Bichons in the Salon - Groomer to Groomer Magazine

Bichons in the Salon

By Amanda Aaron

The Bichon Frisé is a very popular breed in the United States; however, as groomers, we usually see them with a variety of skin issues, allergies, matted hair and severe staining.

The trim I will outline is a great option for clients that enjoy the look of a Bichon breed profile trim without the upkeep. This trim can be modified with a variation of lengths and clipper comb attachments to fit each individual client’s maintenance schedule. 

Fig 1) Starting at just under the ear, I chose a #2 attachment comb and passed it down to the elbow. 

Fig 2) Using the same attachment, clipper over the loin, down to the base of the tail. 


Fig 3) Clip from the shoulder and follow down around the ribs. I prefer to scissor the tuck-up, as clipping this hair out disrupts the balance of the breed profile, but some may find this hair matted and are unable to keep it. 

Fig 4) Lift the tail and expose the point of rump by clipping it with the same attachment comb. Follow that down to the bend in the back leg. Keep the hair on the side of the thigh, as you’ll scissor that in later.

Fig 5) Clip the hair off the chest from the throat, down between the front legs. I prefer to scissor this area to help shape it; however, this is a common matting area so clip when necessary.

Fig 6) Lifting the tail, you’ll want to define the rump and the tail base by using scissors. 

Fig 7) Using shears, blend the rump into the side of the thigh. Follow your scissor work into the tuck-up and ribs to create a seamless, round transition.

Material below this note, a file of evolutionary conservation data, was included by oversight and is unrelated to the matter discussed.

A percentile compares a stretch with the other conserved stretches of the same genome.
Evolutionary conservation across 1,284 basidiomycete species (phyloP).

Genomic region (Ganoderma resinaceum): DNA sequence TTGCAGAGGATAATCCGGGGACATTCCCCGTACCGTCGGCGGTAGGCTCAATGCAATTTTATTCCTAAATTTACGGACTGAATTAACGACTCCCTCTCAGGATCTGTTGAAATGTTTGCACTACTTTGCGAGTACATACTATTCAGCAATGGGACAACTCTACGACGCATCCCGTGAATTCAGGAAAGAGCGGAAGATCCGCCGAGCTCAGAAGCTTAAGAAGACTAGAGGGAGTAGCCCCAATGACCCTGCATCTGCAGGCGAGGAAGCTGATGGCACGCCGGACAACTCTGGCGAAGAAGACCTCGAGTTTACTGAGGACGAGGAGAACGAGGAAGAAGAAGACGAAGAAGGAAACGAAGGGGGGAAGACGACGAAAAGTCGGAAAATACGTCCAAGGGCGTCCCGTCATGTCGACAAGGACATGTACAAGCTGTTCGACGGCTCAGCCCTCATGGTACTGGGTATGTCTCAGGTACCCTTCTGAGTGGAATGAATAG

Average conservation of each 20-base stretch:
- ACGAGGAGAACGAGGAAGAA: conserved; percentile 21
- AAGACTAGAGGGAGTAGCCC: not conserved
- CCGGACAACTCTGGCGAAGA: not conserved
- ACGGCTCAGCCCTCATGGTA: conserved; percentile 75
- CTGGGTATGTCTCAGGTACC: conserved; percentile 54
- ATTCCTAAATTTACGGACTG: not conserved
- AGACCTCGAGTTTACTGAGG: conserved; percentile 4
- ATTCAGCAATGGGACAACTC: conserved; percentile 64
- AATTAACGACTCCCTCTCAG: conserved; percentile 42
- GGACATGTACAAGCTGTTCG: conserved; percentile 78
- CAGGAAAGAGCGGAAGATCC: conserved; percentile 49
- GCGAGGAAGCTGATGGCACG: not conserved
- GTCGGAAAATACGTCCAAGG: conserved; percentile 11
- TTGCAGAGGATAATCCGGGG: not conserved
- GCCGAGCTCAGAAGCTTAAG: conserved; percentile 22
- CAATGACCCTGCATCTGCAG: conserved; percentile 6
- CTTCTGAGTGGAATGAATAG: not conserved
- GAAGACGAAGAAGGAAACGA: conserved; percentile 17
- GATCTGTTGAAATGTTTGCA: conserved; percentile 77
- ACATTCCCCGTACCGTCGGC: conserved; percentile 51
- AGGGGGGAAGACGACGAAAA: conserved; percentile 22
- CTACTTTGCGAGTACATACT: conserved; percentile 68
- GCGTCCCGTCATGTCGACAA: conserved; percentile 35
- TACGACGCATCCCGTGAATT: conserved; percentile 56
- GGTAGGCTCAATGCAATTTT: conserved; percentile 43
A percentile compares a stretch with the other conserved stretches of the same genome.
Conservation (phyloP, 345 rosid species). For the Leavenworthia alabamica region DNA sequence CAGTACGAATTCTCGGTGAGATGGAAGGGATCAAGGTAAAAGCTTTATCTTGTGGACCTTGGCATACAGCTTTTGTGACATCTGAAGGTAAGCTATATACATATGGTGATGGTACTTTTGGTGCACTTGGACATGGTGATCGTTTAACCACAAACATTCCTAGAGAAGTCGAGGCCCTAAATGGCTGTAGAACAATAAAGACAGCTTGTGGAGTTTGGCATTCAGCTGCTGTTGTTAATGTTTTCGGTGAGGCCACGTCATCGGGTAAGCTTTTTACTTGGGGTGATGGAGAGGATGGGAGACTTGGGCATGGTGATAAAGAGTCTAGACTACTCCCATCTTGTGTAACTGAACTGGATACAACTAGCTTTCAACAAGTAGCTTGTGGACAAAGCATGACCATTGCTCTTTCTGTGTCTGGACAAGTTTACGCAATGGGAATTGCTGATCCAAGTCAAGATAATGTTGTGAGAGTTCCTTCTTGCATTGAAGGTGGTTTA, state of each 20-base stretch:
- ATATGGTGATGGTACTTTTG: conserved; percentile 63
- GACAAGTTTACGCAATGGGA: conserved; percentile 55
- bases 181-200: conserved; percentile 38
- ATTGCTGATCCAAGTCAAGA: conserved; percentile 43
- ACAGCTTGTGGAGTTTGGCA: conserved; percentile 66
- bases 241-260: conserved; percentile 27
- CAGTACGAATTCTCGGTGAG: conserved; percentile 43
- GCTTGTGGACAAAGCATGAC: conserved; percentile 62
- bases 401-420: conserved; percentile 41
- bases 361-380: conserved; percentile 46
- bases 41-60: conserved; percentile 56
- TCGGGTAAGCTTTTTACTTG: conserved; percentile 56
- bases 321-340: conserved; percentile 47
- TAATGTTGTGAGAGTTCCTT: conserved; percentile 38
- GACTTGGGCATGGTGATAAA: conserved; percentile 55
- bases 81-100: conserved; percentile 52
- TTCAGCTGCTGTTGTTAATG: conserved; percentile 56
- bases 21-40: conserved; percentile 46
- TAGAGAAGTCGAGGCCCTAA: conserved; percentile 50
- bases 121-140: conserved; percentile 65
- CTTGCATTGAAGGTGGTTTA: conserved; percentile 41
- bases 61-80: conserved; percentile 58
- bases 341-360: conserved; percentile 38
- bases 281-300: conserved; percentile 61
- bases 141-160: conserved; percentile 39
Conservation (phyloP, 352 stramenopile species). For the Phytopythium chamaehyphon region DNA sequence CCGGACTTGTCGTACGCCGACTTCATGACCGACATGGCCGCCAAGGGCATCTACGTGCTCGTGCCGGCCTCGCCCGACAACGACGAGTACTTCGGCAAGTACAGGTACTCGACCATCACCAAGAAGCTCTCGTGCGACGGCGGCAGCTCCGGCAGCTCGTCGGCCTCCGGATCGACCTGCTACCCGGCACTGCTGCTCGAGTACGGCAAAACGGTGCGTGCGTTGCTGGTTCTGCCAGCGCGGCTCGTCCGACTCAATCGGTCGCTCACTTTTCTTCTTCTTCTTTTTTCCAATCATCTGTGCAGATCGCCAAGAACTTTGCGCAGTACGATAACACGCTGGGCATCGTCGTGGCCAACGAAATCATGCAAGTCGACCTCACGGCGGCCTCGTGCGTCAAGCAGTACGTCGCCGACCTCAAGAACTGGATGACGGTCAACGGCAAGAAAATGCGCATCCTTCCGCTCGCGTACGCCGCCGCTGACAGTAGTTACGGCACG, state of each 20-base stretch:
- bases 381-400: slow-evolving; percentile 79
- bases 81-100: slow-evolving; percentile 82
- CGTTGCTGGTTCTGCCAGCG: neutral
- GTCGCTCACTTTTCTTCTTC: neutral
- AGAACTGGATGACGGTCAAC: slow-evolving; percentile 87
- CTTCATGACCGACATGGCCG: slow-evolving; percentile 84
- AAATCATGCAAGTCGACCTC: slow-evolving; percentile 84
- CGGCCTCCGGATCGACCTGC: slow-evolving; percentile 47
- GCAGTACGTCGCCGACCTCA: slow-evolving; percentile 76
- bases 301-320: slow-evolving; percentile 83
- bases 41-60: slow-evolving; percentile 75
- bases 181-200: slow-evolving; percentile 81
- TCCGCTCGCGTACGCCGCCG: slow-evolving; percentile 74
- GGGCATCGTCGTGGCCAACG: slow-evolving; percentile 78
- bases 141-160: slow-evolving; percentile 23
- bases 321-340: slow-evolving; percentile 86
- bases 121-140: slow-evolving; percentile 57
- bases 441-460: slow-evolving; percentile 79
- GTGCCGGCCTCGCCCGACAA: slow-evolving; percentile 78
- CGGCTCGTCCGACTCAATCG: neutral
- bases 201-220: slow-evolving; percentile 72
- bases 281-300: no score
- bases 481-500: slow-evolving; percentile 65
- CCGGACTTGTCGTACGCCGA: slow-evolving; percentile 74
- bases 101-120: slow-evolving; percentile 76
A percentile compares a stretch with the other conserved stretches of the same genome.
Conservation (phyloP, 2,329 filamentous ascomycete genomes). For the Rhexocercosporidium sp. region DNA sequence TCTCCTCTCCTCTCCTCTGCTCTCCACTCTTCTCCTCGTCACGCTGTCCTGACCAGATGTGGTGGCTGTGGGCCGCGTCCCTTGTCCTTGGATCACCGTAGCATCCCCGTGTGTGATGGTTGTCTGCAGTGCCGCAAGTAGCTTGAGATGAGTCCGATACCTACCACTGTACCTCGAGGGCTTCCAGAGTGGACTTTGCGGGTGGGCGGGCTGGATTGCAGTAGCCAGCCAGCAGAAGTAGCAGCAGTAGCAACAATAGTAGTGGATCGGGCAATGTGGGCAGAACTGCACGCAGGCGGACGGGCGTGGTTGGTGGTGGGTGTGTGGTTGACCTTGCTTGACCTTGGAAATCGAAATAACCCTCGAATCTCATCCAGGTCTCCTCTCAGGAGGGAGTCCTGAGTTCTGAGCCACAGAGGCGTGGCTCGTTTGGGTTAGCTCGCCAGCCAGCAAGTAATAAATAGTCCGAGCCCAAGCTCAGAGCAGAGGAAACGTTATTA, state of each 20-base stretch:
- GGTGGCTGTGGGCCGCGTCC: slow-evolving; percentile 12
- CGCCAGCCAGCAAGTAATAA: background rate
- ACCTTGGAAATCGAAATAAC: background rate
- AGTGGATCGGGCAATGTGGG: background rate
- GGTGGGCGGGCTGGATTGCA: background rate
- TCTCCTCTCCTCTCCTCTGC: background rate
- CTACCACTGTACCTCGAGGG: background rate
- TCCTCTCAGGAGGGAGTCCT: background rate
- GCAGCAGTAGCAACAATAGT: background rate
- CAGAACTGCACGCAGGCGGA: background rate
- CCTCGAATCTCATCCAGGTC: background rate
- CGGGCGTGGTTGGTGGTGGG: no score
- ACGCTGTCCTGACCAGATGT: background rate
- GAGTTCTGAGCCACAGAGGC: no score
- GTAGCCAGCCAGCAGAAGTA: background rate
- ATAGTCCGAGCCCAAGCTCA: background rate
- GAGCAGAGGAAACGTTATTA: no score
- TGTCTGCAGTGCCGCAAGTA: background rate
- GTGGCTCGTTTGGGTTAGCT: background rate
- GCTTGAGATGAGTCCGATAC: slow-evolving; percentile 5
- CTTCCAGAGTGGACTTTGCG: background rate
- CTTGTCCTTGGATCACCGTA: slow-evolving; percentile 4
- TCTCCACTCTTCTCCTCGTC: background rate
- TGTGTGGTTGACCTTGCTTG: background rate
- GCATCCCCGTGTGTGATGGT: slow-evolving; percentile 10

Fig 8) Round all of the feet. 

Fig 9) The legs can be any shape or size depending on your client’s maintenance schedule. For this groom, the legs are completely scissored and we are balancing out the fuller legs with the shorter body. You can also use a snap-on comb on the legs for a shorter variation. Carefully scissor the inside of the legs down to the foot in a parallel line. 

Fig 10) Scissor-blend the top of the legs by following it down to the foot. 

Fig 11) Trim around the eyes. The style is the preference of the groomer and/or owner of the dog.

Fig 12) This is usually a tricky area, but I’ve found the easiest way to trim a Bichon ear is to push the ears forward from behind the head. This simulates the perked ear. I start at the bottom of the ear, trimming in a round shape to the top. 

Fig 13) Pet Bichons can experience a lot of staining and matting in the muzzle area. After you’ve fluffed up the hair on the muzzle, starting at the outside corner of the eye and working towards the nose, scissor a rounded shape. 

Fig 14) Comb the hair forward on the muzzle and lightly trim. 

Fig 15) With the head up and back, scissor the sides of the crest to blend. If this is an area that gets matted often, clipping this hair off may be the best option for the dog. 

Fig 16) Carefully, push the head back to trim the longest point of the head in a straight line down to the shoulder. 

Fig 17) Using curved shears, reverse them and trim the hair so that it gradually slopes into the crest. 

Fig 18) Pass your shears over the whole dog to give it a good scissor finish. 

Add a cute bow or feathered collar and you’re done! ✂️

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